Heritage Collection

The Embroiderers’ Association of Canada/Association candienne de broderie started collecting pieces of stitchery and stitchery related items in the 1980s, but the Heritage collection was formed in 1991 with the donation of textiles from the estate of Leonida Leatherdale, founding member of EAC. In fact, the collection really began in 1758 when some unknown child or woman stitched one of the oldest pieces in the collection — a sampler. There are purses, evening bags, embroidered panel, doilies, bits of lace, kalagas from southeast Asia, and other samples of ethnic embroideries, and the list continues to grow.

The collection is stored at Saskatchewan Government House in Regina, Saskatchewan.

Donations of stitchery have been made to the collection in recent years in memory of EAC/ACB members. Others have donated pieces that they have collected and felt deserving of a place in our history. Donations are accepted on their historical and stitching merit. Contact the Heritage Collection Appointee to inquire about the collection or to make donations.

Learn more about Samplers in the EAC/ACB Heritage Collection, the second in a series cataloguing pieces in the collection. 

The EAC/ACB is working on a Sampler Registry to locate and document samplers in Canada for the purpose of study and research. Learn more about the Sampler Registry project.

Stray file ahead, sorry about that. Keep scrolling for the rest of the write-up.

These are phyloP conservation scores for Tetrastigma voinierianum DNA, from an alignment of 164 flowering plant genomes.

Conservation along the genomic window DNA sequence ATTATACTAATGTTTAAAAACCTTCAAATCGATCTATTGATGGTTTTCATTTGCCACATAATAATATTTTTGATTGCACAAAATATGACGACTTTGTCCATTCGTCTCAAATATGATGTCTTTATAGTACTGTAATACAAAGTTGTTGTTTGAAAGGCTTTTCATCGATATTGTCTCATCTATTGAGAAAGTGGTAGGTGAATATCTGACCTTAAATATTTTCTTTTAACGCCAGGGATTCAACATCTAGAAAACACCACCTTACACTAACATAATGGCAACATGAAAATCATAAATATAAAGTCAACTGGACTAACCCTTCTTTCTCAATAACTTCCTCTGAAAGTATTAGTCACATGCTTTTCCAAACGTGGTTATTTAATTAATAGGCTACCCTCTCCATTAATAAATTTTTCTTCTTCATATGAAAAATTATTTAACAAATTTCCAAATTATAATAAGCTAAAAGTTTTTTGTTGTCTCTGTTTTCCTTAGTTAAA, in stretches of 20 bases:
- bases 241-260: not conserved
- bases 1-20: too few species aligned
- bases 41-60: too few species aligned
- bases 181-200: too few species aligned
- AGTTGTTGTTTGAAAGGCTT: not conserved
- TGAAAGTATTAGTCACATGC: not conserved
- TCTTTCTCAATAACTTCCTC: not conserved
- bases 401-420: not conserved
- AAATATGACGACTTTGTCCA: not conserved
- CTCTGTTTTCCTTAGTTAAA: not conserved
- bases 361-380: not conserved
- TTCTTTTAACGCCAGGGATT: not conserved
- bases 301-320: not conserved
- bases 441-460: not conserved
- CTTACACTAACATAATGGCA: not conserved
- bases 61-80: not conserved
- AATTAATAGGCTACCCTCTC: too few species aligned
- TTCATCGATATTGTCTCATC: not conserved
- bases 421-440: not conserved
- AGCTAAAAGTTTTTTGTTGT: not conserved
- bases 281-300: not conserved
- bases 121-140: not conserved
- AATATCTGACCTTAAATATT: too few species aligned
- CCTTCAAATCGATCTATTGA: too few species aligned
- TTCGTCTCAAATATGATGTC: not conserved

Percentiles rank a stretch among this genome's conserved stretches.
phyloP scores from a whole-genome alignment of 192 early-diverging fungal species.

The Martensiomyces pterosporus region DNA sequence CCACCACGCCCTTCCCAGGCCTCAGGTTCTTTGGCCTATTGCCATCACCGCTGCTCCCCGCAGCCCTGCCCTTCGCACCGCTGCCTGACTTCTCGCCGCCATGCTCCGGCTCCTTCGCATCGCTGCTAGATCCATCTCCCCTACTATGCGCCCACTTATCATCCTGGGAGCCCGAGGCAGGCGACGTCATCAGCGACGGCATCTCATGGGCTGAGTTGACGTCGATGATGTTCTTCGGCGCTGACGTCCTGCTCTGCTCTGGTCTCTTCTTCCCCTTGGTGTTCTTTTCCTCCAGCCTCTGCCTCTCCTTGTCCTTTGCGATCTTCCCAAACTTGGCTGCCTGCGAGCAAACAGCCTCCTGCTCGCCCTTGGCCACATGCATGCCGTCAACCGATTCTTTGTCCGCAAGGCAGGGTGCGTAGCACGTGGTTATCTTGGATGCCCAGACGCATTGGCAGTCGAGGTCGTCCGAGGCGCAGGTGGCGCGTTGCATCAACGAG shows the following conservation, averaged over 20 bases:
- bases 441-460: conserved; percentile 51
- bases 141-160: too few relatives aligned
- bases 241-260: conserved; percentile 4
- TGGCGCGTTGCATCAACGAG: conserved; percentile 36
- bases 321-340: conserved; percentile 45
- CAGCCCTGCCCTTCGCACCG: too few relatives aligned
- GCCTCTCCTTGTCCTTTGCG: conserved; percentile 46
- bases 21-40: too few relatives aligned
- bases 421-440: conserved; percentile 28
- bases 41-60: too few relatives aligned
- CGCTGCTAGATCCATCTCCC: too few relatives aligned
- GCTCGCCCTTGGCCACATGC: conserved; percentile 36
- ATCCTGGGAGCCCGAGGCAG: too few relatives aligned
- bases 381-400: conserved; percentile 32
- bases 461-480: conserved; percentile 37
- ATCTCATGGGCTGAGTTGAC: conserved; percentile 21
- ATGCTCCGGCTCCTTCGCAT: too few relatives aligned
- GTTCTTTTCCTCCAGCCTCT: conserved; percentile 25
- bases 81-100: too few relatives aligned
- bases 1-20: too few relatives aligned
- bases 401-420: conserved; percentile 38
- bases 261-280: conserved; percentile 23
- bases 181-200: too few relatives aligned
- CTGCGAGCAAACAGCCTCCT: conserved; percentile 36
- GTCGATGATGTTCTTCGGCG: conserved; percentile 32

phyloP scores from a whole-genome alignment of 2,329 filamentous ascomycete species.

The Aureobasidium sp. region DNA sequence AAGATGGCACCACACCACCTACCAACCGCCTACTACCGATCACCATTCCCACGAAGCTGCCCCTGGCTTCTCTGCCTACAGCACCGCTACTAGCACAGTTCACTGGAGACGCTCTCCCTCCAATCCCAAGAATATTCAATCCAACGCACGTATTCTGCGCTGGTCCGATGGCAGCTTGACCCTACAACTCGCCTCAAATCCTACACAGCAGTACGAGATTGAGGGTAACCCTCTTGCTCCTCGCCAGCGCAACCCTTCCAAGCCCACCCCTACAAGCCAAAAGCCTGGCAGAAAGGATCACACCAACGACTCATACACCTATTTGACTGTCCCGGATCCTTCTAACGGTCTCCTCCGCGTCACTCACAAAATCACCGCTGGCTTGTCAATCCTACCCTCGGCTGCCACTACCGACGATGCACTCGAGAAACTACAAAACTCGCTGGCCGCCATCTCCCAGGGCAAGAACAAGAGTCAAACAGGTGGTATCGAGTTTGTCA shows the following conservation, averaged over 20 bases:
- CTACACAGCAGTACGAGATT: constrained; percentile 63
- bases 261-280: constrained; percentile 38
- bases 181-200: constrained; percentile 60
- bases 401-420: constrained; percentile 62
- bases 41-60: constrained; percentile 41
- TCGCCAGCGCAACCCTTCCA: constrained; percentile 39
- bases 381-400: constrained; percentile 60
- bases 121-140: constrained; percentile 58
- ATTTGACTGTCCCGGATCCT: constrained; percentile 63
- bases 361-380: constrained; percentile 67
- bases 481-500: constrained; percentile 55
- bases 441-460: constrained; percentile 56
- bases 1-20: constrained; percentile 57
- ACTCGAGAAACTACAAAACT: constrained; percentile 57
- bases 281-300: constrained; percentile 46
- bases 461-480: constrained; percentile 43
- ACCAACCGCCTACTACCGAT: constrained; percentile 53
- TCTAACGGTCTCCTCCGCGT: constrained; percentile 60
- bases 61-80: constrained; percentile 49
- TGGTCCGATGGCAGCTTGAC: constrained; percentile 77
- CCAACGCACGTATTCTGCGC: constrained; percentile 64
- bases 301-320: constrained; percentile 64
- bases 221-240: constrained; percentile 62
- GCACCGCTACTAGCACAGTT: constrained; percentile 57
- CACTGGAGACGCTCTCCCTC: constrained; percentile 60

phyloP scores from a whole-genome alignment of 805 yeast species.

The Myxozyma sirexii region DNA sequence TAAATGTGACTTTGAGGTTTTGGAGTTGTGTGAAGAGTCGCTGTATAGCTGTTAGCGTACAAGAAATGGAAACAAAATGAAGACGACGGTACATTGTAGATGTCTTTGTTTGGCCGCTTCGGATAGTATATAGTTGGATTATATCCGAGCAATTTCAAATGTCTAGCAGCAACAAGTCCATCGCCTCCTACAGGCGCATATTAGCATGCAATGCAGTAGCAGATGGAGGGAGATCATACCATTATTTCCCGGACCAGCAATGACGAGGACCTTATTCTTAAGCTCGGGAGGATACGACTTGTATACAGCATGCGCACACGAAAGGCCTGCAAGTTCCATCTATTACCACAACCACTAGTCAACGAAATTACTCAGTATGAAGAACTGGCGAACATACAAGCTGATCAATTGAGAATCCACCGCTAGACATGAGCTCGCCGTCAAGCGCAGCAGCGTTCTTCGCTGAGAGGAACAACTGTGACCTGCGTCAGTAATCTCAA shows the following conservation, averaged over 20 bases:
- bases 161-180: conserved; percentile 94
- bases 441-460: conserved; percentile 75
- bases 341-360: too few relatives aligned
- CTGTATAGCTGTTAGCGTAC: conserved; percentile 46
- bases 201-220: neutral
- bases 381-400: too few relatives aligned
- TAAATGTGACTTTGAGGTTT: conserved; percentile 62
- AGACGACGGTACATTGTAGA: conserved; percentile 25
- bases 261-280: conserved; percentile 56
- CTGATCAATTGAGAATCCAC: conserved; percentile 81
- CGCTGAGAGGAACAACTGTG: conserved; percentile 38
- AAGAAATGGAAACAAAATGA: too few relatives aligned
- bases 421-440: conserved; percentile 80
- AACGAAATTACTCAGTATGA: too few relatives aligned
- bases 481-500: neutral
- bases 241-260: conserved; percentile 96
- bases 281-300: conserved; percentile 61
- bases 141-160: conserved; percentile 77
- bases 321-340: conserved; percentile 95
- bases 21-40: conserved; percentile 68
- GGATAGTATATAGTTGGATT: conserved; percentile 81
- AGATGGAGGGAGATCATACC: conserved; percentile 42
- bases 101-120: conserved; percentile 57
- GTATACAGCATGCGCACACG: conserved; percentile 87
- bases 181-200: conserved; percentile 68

Borrow Items from the Heritage Collection

Chapters and museums may borrow items from the Heritage Collection with completion of the loan form and return postage. Please complete the Heritage Loan Collection Agreement Form (fillable PDF), print when filled, have page 3 signed by an authorized person, and mail or scan and email to the contact listed on the form.

Heritage Articles

The Heritage Collection Appointee is committed to building awareness about the variety of the collection, of which these featured items make up a very interesting part. 

PDF documents open in a new page.

A recent addition to the Heritage Collection is this 100-year-old linen hostess apron. It is worked with eyelets and has a crocheted edge and pocket.

Maisy, the Peddler Doll

Maisy, the peddler doll, was donated by Dorita Grant of Victoria. It is one of her hand-crafted and researched character dolls. The head, hands and feet are sculptured from red clay and the body is wood. She is dressed in a costume typical of the time she would have been peddling her wares in England.

Dorita says, “The term ‘peddler’ doll refers to a collectable doll that was popular in England in the 19th century. The doll was not a toy and was kept in the parlours of ladies of means to entertain their guests. The most popular peddler doll is a figure of a woman who peddles small items. The peddlers carried their wares in their arms, in baskets, in bundles on their backs, and in any way that would allow them to carry a full load. As early as 1810 peddlers were required to have a licence to peddle confirming their good character.”

Lace-Edged Curtain Panel

This image is of the lace edge on a curtain panel. It is almost 120 years old and was stitched by Annie Gilholm of Ontario. The curtain panel was featured in an article in the summer 2016 issue of Embroidery Canada.

Bags and a Box from the Collection

Cree Moosehide Bag
Salish Beaded Bell Purse